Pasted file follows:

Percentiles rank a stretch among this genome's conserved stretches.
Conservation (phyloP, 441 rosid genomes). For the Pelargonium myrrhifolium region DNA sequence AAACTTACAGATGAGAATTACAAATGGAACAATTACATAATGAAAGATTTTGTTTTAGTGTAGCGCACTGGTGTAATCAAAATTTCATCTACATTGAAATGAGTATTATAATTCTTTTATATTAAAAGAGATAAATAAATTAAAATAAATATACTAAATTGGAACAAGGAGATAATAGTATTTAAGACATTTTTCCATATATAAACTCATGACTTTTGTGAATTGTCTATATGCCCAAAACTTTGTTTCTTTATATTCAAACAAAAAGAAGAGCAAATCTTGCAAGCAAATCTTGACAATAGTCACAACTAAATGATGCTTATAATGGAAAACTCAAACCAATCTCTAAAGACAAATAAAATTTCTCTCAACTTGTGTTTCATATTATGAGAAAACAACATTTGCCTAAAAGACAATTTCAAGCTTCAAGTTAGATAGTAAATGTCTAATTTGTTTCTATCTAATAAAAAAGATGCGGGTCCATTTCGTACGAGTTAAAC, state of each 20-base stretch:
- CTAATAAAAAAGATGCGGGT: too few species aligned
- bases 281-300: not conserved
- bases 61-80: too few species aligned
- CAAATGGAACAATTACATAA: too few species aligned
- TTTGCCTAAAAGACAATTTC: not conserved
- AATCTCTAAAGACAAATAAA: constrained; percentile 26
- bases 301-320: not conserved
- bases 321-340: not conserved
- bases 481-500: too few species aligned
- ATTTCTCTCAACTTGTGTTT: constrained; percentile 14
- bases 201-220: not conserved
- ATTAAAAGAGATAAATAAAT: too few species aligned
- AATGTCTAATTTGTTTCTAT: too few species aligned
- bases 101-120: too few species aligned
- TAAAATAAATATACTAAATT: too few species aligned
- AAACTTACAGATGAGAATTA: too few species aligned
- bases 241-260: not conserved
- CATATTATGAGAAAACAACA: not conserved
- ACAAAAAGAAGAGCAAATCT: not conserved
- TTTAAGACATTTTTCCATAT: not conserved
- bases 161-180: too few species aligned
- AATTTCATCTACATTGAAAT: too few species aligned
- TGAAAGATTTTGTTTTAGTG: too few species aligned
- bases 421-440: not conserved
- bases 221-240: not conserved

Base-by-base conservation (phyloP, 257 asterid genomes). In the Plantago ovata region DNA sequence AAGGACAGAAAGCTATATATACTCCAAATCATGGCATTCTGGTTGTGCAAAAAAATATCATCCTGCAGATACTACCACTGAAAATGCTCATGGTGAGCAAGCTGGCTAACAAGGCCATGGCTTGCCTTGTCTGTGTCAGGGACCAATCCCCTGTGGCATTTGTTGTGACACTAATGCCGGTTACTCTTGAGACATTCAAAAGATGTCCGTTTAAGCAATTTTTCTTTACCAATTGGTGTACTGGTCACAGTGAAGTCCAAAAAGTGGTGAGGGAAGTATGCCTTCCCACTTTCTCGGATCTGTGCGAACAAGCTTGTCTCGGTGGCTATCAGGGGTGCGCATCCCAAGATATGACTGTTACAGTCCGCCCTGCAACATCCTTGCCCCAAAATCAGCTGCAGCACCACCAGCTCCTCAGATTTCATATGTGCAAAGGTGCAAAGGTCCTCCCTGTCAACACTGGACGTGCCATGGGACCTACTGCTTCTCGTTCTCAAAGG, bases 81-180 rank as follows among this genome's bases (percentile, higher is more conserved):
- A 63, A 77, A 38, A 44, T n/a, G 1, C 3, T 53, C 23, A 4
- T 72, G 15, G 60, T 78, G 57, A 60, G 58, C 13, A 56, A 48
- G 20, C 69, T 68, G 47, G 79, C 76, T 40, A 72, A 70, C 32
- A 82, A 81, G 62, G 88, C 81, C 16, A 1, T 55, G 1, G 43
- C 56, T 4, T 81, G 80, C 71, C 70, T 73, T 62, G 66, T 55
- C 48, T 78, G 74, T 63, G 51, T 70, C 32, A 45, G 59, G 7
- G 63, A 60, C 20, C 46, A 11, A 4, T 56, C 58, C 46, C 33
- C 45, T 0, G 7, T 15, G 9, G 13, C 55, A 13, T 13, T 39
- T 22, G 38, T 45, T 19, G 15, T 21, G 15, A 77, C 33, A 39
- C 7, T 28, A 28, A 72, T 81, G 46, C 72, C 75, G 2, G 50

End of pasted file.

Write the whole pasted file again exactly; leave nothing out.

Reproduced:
Percentiles rank a stretch among this genome's conserved stretches.
Conservation (phyloP, 441 rosid genomes). For the Pelargonium myrrhifolium region DNA sequence AAACTTACAGATGAGAATTACAAATGGAACAATTACATAATGAAAGATTTTGTTTTAGTGTAGCGCACTGGTGTAATCAAAATTTCATCTACATTGAAATGAGTATTATAATTCTTTTATATTAAAAGAGATAAATAAATTAAAATAAATATACTAAATTGGAACAAGGAGATAATAGTATTTAAGACATTTTTCCATATATAAACTCATGACTTTTGTGAATTGTCTATATGCCCAAAACTTTGTTTCTTTATATTCAAACAAAAAGAAGAGCAAATCTTGCAAGCAAATCTTGACAATAGTCACAACTAAATGATGCTTATAATGGAAAACTCAAACCAATCTCTAAAGACAAATAAAATTTCTCTCAACTTGTGTTTCATATTATGAGAAAACAACATTTGCCTAAAAGACAATTTCAAGCTTCAAGTTAGATAGTAAATGTCTAATTTGTTTCTATCTAATAAAAAAGATGCGGGTCCATTTCGTACGAGTTAAAC, state of each 20-base stretch:
- CTAATAAAAAAGATGCGGGT: too few species aligned
- bases 281-300: not conserved
- bases 61-80: too few species aligned
- CAAATGGAACAATTACATAA: too few species aligned
- TTTGCCTAAAAGACAATTTC: not conserved
- AATCTCTAAAGACAAATAAA: constrained; percentile 26
- bases 301-320: not conserved
- bases 321-340: not conserved
- bases 481-500: too few species aligned
- ATTTCTCTCAACTTGTGTTT: constrained; percentile 14
- bases 201-220: not conserved
- ATTAAAAGAGATAAATAAAT: too few species aligned
- AATGTCTAATTTGTTTCTAT: too few species aligned
- bases 101-120: too few species aligned
- TAAAATAAATATACTAAATT: too few species aligned
- AAACTTACAGATGAGAATTA: too few species aligned
- bases 241-260: not conserved
- CATATTATGAGAAAACAACA: not conserved
- ACAAAAAGAAGAGCAAATCT: not conserved
- TTTAAGACATTTTTCCATAT: not conserved
- bases 161-180: too few species aligned
- AATTTCATCTACATTGAAAT: too few species aligned
- TGAAAGATTTTGTTTTAGTG: too few species aligned
- bases 421-440: not conserved
- bases 221-240: not conserved

Base-by-base conservation (phyloP, 257 asterid genomes). In the Plantago ovata region DNA sequence AAGGACAGAAAGCTATATATACTCCAAATCATGGCATTCTGGTTGTGCAAAAAAATATCATCCTGCAGATACTACCACTGAAAATGCTCATGGTGAGCAAGCTGGCTAACAAGGCCATGGCTTGCCTTGTCTGTGTCAGGGACCAATCCCCTGTGGCATTTGTTGTGACACTAATGCCGGTTACTCTTGAGACATTCAAAAGATGTCCGTTTAAGCAATTTTTCTTTACCAATTGGTGTACTGGTCACAGTGAAGTCCAAAAAGTGGTGAGGGAAGTATGCCTTCCCACTTTCTCGGATCTGTGCGAACAAGCTTGTCTCGGTGGCTATCAGGGGTGCGCATCCCAAGATATGACTGTTACAGTCCGCCCTGCAACATCCTTGCCCCAAAATCAGCTGCAGCACCACCAGCTCCTCAGATTTCATATGTGCAAAGGTGCAAAGGTCCTCCCTGTCAACACTGGACGTGCCATGGGACCTACTGCTTCTCGTTCTCAAAGG, bases 81-180 rank as follows among this genome's bases (percentile, higher is more conserved):
- A 63, A 77, A 38, A 44, T n/a, G 1, C 3, T 53, C 23, A 4
- T 72, G 15, G 60, T 78, G 57, A 60, G 58, C 13, A 56, A 48
- G 20, C 69, T 68, G 47, G 79, C 76, T 40, A 72, A 70, C 32
- A 82, A 81, G 62, G 88, C 81, C 16, A 1, T 55, G 1, G 43
- C 56, T 4, T 81, G 80, C 71, C 70, T 73, T 62, G 66, T 55
- C 48, T 78, G 74, T 63, G 51, T 70, C 32, A 45, G 59, G 7
- G 63, A 60, C 20, C 46, A 11, A 4, T 56, C 58, C 46, C 33
- C 45, T 0, G 7, T 15, G 9, G 13, C 55, A 13, T 13, T 39
- T 22, G 38, T 45, T 19, G 15, T 21, G 15, A 77, C 33, A 39
- C 7, T 28, A 28, A 72, T 81, G 46, C 72, C 75, G 2, G 50